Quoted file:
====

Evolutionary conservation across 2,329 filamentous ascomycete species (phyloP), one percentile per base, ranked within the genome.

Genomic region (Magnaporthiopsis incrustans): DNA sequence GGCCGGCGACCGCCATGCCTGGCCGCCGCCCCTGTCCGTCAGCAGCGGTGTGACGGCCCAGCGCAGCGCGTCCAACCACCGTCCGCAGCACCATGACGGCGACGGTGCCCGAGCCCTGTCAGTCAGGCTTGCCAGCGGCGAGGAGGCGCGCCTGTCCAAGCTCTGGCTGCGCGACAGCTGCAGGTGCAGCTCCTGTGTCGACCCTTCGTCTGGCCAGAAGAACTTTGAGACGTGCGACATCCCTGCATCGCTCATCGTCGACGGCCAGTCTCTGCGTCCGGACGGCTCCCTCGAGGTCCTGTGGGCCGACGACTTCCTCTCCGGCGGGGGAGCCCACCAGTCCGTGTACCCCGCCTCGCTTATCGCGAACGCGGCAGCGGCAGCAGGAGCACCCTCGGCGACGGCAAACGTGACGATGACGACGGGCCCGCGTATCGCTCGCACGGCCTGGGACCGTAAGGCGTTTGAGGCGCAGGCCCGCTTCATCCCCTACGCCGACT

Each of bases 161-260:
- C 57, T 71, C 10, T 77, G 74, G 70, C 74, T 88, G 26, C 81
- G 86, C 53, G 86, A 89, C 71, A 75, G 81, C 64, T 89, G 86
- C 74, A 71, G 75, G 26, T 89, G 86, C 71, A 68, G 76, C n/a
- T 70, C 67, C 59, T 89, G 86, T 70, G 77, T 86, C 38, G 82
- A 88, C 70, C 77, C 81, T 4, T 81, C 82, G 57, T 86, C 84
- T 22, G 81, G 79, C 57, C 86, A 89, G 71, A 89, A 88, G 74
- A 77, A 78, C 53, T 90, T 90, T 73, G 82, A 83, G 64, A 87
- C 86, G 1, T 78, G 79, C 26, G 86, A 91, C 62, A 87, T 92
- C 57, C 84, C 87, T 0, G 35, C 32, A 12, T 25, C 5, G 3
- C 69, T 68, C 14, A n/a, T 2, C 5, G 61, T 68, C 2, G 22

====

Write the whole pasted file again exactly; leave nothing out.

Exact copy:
Evolutionary conservation across 2,329 filamentous ascomycete species (phyloP), one percentile per base, ranked within the genome.

Genomic region (Magnaporthiopsis incrustans): DNA sequence GGCCGGCGACCGCCATGCCTGGCCGCCGCCCCTGTCCGTCAGCAGCGGTGTGACGGCCCAGCGCAGCGCGTCCAACCACCGTCCGCAGCACCATGACGGCGACGGTGCCCGAGCCCTGTCAGTCAGGCTTGCCAGCGGCGAGGAGGCGCGCCTGTCCAAGCTCTGGCTGCGCGACAGCTGCAGGTGCAGCTCCTGTGTCGACCCTTCGTCTGGCCAGAAGAACTTTGAGACGTGCGACATCCCTGCATCGCTCATCGTCGACGGCCAGTCTCTGCGTCCGGACGGCTCCCTCGAGGTCCTGTGGGCCGACGACTTCCTCTCCGGCGGGGGAGCCCACCAGTCCGTGTACCCCGCCTCGCTTATCGCGAACGCGGCAGCGGCAGCAGGAGCACCCTCGGCGACGGCAAACGTGACGATGACGACGGGCCCGCGTATCGCTCGCACGGCCTGGGACCGTAAGGCGTTTGAGGCGCAGGCCCGCTTCATCCCCTACGCCGACT

Each of bases 161-260:
- C 57, T 71, C 10, T 77, G 74, G 70, C 74, T 88, G 26, C 81
- G 86, C 53, G 86, A 89, C 71, A 75, G 81, C 64, T 89, G 86
- C 74, A 71, G 75, G 26, T 89, G 86, C 71, A 68, G 76, C n/a
- T 70, C 67, C 59, T 89, G 86, T 70, G 77, T 86, C 38, G 82
- A 88, C 70, C 77, C 81, T 4, T 81, C 82, G 57, T 86, C 84
- T 22, G 81, G 79, C 57, C 86, A 89, G 71, A 89, A 88, G 74
- A 77, A 78, C 53, T 90, T 90, T 73, G 82, A 83, G 64, A 87
- C 86, G 1, T 78, G 79, C 26, G 86, A 91, C 62, A 87, T 92
- C 57, C 84, C 87, T 0, G 35, C 32, A 12, T 25, C 5, G 3
- C 69, T 68, C 14, A n/a, T 2, C 5, G 61, T 68, C 2, G 22